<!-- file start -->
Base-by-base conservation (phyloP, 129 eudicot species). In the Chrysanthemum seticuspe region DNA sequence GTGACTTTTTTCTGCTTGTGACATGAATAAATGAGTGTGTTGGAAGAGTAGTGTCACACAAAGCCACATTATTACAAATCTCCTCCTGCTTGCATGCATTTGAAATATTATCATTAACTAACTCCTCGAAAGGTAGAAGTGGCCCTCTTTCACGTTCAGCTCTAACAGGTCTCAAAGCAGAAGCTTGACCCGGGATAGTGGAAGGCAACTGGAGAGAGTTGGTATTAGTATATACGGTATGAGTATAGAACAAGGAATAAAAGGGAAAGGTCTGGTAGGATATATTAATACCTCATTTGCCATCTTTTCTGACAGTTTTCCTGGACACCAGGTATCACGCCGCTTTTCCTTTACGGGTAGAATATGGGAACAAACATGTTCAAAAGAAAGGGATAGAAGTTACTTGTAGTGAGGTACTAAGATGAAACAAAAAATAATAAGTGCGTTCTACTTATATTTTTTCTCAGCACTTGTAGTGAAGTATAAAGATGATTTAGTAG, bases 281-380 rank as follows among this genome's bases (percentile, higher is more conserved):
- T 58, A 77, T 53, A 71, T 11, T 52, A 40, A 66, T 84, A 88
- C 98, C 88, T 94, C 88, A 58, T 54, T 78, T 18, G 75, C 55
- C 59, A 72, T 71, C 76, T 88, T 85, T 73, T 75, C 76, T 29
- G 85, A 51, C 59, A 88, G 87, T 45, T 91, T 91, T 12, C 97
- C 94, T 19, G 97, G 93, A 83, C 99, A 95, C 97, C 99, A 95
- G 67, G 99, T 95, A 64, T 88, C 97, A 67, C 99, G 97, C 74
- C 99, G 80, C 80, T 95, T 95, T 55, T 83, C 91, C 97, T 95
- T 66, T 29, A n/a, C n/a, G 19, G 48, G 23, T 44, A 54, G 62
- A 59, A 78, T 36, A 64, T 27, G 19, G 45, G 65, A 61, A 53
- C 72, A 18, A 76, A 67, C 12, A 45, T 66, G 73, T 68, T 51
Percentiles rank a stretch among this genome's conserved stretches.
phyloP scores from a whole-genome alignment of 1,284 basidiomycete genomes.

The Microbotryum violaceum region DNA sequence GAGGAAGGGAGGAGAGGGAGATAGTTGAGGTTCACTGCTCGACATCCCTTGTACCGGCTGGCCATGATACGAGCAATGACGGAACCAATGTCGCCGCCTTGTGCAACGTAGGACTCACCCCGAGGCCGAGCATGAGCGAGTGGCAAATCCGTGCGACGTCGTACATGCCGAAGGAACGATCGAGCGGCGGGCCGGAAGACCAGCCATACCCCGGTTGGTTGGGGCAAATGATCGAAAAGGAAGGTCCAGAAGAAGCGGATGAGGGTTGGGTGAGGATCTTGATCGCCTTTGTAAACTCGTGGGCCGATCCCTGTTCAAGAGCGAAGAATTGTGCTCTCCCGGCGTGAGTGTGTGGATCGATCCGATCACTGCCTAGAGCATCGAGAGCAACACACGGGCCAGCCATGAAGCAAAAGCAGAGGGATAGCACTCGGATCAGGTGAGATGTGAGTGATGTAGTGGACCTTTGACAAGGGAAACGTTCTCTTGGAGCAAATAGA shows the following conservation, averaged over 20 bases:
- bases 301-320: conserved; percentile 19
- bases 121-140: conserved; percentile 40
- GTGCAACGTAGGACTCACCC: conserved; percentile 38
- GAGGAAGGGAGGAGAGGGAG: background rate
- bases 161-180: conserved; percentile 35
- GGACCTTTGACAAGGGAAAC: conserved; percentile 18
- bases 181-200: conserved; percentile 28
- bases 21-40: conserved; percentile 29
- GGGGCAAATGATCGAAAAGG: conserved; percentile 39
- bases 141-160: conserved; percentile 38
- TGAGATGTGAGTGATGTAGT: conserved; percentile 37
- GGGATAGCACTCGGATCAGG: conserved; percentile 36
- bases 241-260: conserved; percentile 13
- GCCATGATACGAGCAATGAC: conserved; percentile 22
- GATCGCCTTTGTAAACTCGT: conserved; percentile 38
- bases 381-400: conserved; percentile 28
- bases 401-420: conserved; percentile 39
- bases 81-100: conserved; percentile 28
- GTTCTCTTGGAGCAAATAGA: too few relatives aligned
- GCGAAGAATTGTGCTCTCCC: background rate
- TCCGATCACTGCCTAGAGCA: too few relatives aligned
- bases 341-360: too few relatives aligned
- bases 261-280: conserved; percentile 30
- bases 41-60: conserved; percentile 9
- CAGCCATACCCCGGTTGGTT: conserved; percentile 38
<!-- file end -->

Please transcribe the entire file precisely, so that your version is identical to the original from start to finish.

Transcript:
Base-by-base conservation (phyloP, 129 eudicot species). In the Chrysanthemum seticuspe region DNA sequence GTGACTTTTTTCTGCTTGTGACATGAATAAATGAGTGTGTTGGAAGAGTAGTGTCACACAAAGCCACATTATTACAAATCTCCTCCTGCTTGCATGCATTTGAAATATTATCATTAACTAACTCCTCGAAAGGTAGAAGTGGCCCTCTTTCACGTTCAGCTCTAACAGGTCTCAAAGCAGAAGCTTGACCCGGGATAGTGGAAGGCAACTGGAGAGAGTTGGTATTAGTATATACGGTATGAGTATAGAACAAGGAATAAAAGGGAAAGGTCTGGTAGGATATATTAATACCTCATTTGCCATCTTTTCTGACAGTTTTCCTGGACACCAGGTATCACGCCGCTTTTCCTTTACGGGTAGAATATGGGAACAAACATGTTCAAAAGAAAGGGATAGAAGTTACTTGTAGTGAGGTACTAAGATGAAACAAAAAATAATAAGTGCGTTCTACTTATATTTTTTCTCAGCACTTGTAGTGAAGTATAAAGATGATTTAGTAG, bases 281-380 rank as follows among this genome's bases (percentile, higher is more conserved):
- T 58, A 77, T 53, A 71, T 11, T 52, A 40, A 66, T 84, A 88
- C 98, C 88, T 94, C 88, A 58, T 54, T 78, T 18, G 75, C 55
- C 59, A 72, T 71, C 76, T 88, T 85, T 73, T 75, C 76, T 29
- G 85, A 51, C 59, A 88, G 87, T 45, T 91, T 91, T 12, C 97
- C 94, T 19, G 97, G 93, A 83, C 99, A 95, C 97, C 99, A 95
- G 67, G 99, T 95, A 64, T 88, C 97, A 67, C 99, G 97, C 74
- C 99, G 80, C 80, T 95, T 95, T 55, T 83, C 91, C 97, T 95
- T 66, T 29, A n/a, C n/a, G 19, G 48, G 23, T 44, A 54, G 62
- A 59, A 78, T 36, A 64, T 27, G 19, G 45, G 65, A 61, A 53
- C 72, A 18, A 76, A 67, C 12, A 45, T 66, G 73, T 68, T 51
Percentiles rank a stretch among this genome's conserved stretches.
phyloP scores from a whole-genome alignment of 1,284 basidiomycete genomes.

The Microbotryum violaceum region DNA sequence GAGGAAGGGAGGAGAGGGAGATAGTTGAGGTTCACTGCTCGACATCCCTTGTACCGGCTGGCCATGATACGAGCAATGACGGAACCAATGTCGCCGCCTTGTGCAACGTAGGACTCACCCCGAGGCCGAGCATGAGCGAGTGGCAAATCCGTGCGACGTCGTACATGCCGAAGGAACGATCGAGCGGCGGGCCGGAAGACCAGCCATACCCCGGTTGGTTGGGGCAAATGATCGAAAAGGAAGGTCCAGAAGAAGCGGATGAGGGTTGGGTGAGGATCTTGATCGCCTTTGTAAACTCGTGGGCCGATCCCTGTTCAAGAGCGAAGAATTGTGCTCTCCCGGCGTGAGTGTGTGGATCGATCCGATCACTGCCTAGAGCATCGAGAGCAACACACGGGCCAGCCATGAAGCAAAAGCAGAGGGATAGCACTCGGATCAGGTGAGATGTGAGTGATGTAGTGGACCTTTGACAAGGGAAACGTTCTCTTGGAGCAAATAGA shows the following conservation, averaged over 20 bases:
- bases 301-320: conserved; percentile 19
- bases 121-140: conserved; percentile 40
- GTGCAACGTAGGACTCACCC: conserved; percentile 38
- GAGGAAGGGAGGAGAGGGAG: background rate
- bases 161-180: conserved; percentile 35
- GGACCTTTGACAAGGGAAAC: conserved; percentile 18
- bases 181-200: conserved; percentile 28
- bases 21-40: conserved; percentile 29
- GGGGCAAATGATCGAAAAGG: conserved; percentile 39
- bases 141-160: conserved; percentile 38
- TGAGATGTGAGTGATGTAGT: conserved; percentile 37
- GGGATAGCACTCGGATCAGG: conserved; percentile 36
- bases 241-260: conserved; percentile 13
- GCCATGATACGAGCAATGAC: conserved; percentile 22
- GATCGCCTTTGTAAACTCGT: conserved; percentile 38
- bases 381-400: conserved; percentile 28
- bases 401-420: conserved; percentile 39
- bases 81-100: conserved; percentile 28
- GTTCTCTTGGAGCAAATAGA: too few relatives aligned
- GCGAAGAATTGTGCTCTCCC: background rate
- TCCGATCACTGCCTAGAGCA: too few relatives aligned
- bases 341-360: too few relatives aligned
- bases 261-280: conserved; percentile 30
- bases 41-60: conserved; percentile 9
- CAGCCATACCCCGGTTGGTT: conserved; percentile 38